Design your own scoring system and play Trumps with these Olympic Sport cards.
There is a long tradition of creating mazes throughout history and across the world. This article gives details of mazes you can visit and those that you can tackle on paper.
Can you put these times on the clocks in order? You might like to arrange them in a circle.
This activity challenges you to decide on the 'best' number to use in each statement. You may need to do some estimating, some calculating and some research.
Problem solving is at the heart of the NRICH site. All the problems give learners opportunities to learn, develop or use mathematical concepts and skills. Read here for more information.
Can you imagine where I could have walked for my path to look like this?
Can you spot circles, spirals and other types of curves in these photos?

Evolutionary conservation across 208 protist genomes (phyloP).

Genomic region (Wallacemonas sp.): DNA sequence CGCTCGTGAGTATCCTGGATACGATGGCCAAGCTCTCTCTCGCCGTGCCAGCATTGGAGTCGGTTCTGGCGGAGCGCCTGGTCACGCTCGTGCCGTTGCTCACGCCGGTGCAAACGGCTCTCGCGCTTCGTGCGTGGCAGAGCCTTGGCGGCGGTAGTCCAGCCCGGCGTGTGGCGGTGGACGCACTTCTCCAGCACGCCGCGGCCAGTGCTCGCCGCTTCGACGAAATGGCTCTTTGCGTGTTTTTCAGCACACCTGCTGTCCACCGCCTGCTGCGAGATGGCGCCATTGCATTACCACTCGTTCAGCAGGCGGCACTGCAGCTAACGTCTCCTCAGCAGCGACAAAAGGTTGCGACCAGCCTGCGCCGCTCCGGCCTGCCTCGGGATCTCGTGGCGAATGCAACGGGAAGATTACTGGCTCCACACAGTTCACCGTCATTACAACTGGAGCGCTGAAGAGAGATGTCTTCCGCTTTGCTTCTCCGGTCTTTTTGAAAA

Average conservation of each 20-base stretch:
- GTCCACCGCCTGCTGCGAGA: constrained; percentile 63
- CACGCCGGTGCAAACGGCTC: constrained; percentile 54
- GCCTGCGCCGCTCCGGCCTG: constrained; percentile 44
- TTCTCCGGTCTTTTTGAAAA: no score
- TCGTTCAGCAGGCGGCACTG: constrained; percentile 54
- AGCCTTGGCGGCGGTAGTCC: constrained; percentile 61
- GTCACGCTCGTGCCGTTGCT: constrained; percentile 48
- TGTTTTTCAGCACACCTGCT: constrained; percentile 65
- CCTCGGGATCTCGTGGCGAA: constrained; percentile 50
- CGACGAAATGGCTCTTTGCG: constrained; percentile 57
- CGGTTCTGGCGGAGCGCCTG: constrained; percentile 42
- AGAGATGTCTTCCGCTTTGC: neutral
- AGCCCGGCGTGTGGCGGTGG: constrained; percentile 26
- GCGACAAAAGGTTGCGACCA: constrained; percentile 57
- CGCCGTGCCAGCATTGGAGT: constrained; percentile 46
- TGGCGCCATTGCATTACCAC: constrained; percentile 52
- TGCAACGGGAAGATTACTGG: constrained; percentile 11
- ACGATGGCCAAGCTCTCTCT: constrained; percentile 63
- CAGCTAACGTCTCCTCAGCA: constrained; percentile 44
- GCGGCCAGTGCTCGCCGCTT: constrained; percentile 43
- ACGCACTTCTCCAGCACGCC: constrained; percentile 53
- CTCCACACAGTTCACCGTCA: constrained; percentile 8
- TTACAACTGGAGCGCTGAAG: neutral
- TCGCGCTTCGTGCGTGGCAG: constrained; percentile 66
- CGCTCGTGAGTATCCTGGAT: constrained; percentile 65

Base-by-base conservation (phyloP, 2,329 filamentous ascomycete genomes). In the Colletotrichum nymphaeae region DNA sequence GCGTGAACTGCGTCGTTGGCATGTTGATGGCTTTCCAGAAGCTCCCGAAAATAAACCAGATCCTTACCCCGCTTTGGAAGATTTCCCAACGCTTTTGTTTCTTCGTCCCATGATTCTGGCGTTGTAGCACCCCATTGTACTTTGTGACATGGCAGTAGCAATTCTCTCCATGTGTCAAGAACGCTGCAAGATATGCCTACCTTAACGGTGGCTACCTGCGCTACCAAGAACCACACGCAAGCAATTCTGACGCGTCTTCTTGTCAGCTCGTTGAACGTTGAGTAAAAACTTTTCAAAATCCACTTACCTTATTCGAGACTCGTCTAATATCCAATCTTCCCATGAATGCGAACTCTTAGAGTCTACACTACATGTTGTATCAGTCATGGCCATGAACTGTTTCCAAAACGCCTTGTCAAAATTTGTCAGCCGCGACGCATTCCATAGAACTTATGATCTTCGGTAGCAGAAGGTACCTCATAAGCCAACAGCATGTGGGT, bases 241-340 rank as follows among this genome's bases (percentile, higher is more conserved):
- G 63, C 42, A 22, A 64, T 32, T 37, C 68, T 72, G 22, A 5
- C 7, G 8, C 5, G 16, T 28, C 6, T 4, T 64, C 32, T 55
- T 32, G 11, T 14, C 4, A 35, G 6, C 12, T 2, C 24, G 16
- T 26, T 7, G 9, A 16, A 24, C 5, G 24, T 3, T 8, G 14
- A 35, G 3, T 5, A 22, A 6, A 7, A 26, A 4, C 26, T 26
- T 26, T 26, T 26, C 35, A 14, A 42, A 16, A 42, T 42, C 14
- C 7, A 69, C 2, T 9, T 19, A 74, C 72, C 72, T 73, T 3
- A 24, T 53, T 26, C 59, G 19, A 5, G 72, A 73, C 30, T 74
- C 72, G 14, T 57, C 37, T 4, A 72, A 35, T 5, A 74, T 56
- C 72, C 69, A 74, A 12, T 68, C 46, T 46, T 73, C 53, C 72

One day five small animals in my garden were going to have a sports day. They decided to have a swimming race, a running race, a high jump and a long jump.
This task looks at the different turns involved in different Olympic sports as a way of exploring the mathematics of turns and angles.
What is the same and what is different about these tiling patterns and how do they contribute to the floor as a whole?
Noticing the regular movement of the Sun and the stars has led to a desire to measure time. This article for teachers and learners looks at the history of man's need to measure things.
How can people be divided into groups fairly for events in the Paralympics, for school sports days, or for subject sets?
Jenny Murray describes the mathematical processes behind making patchwork in this article for students.
In this article, Alan Parr shares his experiences of the motivating effect sport can have on the learning of mathematics.
How does the time of dawn and dusk vary? What about the Moon, how does that change from night to night? Is the Sun always the same? Gather data to help you explore these questions.